if the manifest file appears without the InitCommonControls, the program will not run at all   :P

best thing you can do is to have someone test it under all OS's you intend to support   :t

hutch--

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Re: Classic vs. Modern Control Styles
« Reply #7 on: July 01, 2012, 01:44:42 AM »
Its this simple with the SP3 XP I use, I can take an old program, Win2000 era, make an external manifest file for it and it displays the later controls. There is in fact good reason to include a manifest file as it does not matter on Win2000 but works on later versions to modernise the interface. Many more cynical than I would suggest that Microsoft used this technique to render older programs obsolete in terms of appearance but in most instances you can just add an external manifest.
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tenkey

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Re: Classic vs. Modern Control Styles
« Reply #8 on: July 01, 2012, 02:41:19 AM »
I have not checked this in a while.

When Win95 came out, you could switch between 3.1 style and Win95 style by setting the linker subsystem to 3.1 or 4.0.

squares

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Re: Classic vs. Modern Control Styles
« Reply #9 on: July 01, 2012, 08:19:16 AM »
Thank you dedndave & hutch!

I do use Windows 7, although I just set up XP Mode (which is distributed with SP3 installed) to test this and now I see that you guys have already explained exactly what I found:
InitCommonControls call & manifest file    msgbox displayed with uxtheme
InitCommonControls call only    msgbox displayed without uxtheme
manifest file only    msgbox does not display at all
neither InitCommonControls call nor manifest file    msgbox displays without uxtheme

Enabling Visual Styles: http://msdn.microsoft.com/en-us/library/windows/desktop/bb773175%28v=vs.85%29.aspx
Application Manifests: http://msdn.microsoft.com/en-us/library/windows/desktop/aa374191%28v=vs.85%29.aspx

dedndave

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Re: Classic vs. Modern Control Styles
« Reply #10 on: July 01, 2012, 09:42:10 AM »
i did a little more reading...

i learned something that i wondered about, before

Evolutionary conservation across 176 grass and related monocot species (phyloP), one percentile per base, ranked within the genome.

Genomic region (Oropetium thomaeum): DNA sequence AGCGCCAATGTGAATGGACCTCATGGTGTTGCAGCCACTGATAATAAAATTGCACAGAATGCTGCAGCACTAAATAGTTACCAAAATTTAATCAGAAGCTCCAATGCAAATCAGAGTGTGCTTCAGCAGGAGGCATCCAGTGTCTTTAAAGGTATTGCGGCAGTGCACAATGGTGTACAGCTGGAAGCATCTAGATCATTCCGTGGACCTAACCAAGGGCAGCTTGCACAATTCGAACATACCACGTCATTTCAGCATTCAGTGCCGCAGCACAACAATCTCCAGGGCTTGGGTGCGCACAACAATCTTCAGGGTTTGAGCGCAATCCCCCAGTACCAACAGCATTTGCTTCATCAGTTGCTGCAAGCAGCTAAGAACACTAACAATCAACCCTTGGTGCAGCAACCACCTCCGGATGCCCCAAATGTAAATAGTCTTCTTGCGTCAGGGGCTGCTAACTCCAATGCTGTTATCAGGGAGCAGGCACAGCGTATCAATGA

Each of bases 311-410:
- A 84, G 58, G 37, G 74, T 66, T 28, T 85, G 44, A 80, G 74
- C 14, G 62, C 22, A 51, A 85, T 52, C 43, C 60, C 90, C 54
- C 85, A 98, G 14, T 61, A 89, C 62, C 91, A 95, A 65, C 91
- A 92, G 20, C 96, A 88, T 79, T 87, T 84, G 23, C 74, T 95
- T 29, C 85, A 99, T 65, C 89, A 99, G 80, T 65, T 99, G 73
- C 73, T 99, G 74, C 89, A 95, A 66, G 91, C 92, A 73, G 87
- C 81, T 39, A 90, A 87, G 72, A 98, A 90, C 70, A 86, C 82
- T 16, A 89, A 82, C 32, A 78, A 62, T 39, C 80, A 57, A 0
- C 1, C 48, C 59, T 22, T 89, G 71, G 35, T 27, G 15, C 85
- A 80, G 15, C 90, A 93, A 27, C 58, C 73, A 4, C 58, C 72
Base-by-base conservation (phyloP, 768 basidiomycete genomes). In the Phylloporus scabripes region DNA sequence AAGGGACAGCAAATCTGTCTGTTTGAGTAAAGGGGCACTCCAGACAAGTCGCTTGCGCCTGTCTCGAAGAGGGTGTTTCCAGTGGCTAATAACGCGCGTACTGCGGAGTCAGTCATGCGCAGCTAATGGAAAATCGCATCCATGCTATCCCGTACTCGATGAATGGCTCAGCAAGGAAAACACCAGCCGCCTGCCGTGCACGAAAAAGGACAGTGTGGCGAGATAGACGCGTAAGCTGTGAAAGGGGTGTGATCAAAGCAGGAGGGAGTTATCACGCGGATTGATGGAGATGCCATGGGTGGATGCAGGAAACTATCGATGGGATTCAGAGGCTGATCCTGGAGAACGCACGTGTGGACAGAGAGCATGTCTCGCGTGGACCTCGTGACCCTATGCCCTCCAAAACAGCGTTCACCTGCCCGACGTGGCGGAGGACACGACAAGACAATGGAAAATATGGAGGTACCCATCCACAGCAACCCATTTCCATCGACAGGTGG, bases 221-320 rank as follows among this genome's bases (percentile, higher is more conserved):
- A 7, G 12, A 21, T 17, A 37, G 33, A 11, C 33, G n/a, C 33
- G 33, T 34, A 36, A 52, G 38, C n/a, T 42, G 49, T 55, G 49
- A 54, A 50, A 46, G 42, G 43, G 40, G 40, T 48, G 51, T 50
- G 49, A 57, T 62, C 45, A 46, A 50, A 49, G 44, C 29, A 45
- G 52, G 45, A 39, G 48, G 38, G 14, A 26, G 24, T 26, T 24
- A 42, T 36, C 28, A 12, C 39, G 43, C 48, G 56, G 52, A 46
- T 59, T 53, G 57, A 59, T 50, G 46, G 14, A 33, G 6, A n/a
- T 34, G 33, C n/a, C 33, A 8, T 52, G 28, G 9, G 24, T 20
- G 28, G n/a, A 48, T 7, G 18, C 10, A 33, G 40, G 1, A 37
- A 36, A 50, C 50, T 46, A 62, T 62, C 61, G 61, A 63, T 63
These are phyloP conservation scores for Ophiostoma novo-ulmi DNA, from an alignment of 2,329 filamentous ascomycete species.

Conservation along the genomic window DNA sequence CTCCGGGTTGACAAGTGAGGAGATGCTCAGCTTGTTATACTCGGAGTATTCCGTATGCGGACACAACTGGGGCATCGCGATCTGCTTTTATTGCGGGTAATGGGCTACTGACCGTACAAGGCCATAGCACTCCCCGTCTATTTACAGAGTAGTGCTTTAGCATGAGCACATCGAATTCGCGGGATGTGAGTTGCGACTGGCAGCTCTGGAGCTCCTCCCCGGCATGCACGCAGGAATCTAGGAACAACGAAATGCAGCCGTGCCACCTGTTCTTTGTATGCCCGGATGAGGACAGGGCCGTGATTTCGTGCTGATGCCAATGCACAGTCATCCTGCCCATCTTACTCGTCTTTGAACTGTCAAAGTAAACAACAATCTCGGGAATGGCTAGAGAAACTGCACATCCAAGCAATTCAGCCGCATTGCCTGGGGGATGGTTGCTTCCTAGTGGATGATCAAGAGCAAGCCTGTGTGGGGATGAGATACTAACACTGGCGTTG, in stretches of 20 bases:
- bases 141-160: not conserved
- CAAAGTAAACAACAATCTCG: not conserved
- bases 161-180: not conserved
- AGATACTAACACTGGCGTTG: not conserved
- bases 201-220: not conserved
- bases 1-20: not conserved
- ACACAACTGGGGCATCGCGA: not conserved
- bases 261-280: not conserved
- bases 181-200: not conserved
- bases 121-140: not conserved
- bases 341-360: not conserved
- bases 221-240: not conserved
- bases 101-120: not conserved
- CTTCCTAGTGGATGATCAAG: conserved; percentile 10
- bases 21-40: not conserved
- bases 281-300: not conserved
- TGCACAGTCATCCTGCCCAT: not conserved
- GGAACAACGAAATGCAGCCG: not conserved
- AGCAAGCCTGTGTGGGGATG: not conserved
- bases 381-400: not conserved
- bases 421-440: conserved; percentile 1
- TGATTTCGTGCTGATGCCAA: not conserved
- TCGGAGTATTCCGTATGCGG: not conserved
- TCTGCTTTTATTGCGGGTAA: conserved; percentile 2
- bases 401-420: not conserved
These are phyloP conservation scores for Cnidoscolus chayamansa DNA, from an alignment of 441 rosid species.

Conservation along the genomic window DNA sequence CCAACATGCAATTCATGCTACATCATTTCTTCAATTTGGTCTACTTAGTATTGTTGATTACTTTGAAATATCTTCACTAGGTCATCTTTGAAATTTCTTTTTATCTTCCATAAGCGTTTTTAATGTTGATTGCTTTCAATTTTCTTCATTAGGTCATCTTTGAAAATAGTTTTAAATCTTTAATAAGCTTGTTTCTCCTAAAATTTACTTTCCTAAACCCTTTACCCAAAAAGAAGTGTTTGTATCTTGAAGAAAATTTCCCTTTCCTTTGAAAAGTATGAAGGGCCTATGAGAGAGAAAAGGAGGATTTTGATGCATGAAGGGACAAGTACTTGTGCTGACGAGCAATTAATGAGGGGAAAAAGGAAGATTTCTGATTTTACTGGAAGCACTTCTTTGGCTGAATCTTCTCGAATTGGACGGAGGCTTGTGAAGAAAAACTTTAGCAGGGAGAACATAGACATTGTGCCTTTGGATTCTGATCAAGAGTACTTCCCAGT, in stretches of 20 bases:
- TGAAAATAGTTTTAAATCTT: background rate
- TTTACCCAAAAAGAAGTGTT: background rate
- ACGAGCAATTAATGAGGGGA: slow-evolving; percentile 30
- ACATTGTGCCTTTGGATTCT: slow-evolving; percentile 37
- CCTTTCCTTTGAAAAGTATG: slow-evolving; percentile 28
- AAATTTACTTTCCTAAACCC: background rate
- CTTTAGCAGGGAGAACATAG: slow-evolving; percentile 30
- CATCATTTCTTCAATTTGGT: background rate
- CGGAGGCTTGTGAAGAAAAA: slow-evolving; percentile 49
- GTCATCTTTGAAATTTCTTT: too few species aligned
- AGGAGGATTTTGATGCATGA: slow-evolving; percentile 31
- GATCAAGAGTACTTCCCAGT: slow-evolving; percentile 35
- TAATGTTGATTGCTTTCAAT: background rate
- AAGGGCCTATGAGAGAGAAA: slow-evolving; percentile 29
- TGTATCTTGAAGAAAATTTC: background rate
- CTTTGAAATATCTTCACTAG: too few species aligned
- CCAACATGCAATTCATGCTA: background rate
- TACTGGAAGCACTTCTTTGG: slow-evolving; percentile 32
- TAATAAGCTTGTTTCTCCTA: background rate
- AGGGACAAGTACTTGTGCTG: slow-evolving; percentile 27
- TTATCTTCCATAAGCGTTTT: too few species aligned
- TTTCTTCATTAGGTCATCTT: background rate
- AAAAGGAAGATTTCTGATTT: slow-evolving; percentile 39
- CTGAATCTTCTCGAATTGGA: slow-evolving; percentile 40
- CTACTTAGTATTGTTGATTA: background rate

that is - how do these UxTheme-enabled programs work under win 2000 ???
thing is - under win 2000, manifests are not supported
so - the OS does not recognize that there is a dependancy - and the EXE runs without it

hutch--

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Re: Classic vs. Modern Control Styles
« Reply #11 on: July 01, 2012, 03:30:40 PM »
Here is a message box with a manifest, works on my XP and Win7 64 bit displaying the later interface.
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dedndave

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Re: Classic vs. Modern Control Styles
« Reply #12 on: July 01, 2012, 08:54:19 PM »
no window, here
i suspect it is as Michael says - Class Does Not Exist

i add the following
Code: [Select]
        .data

        dd InitCommonControls
and it works with XP theme

RuiLoureiro

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Re: Classic vs. Modern Control Styles
« Reply #13 on: July 01, 2012, 09:34:21 PM »
Here is a message box with a manifest, works on my XP and Win7 64 bit displaying the later interface.
              we cannot see any message box it closes
              It works if we add what Dave post
        .data
        dd InitCommonControls

MichaelW

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Re: Classic vs. Modern Control Styles
« Reply #14 on: July 01, 2012, 09:34:45 PM »
This has not worked the way I expected under XP. In my button in an app window example, if I include the manifest then I must do the InitCommonControls bit, or I get no button. If I forgo the manifest and the InitCommonControls then I get an old-style button. And the same for the msgbox example, except instead of no button I get no MessageBox dialog. It looks like if you include the manifest, then the old-style classes don’t get registered. I guess Microsoft is done with them.

Come to think of it, with Windows 8 they appear to be done with a bunch of things that I've never even looked at :biggrin:
Well Microsoft, here’s another nice mess you’ve gotten us into.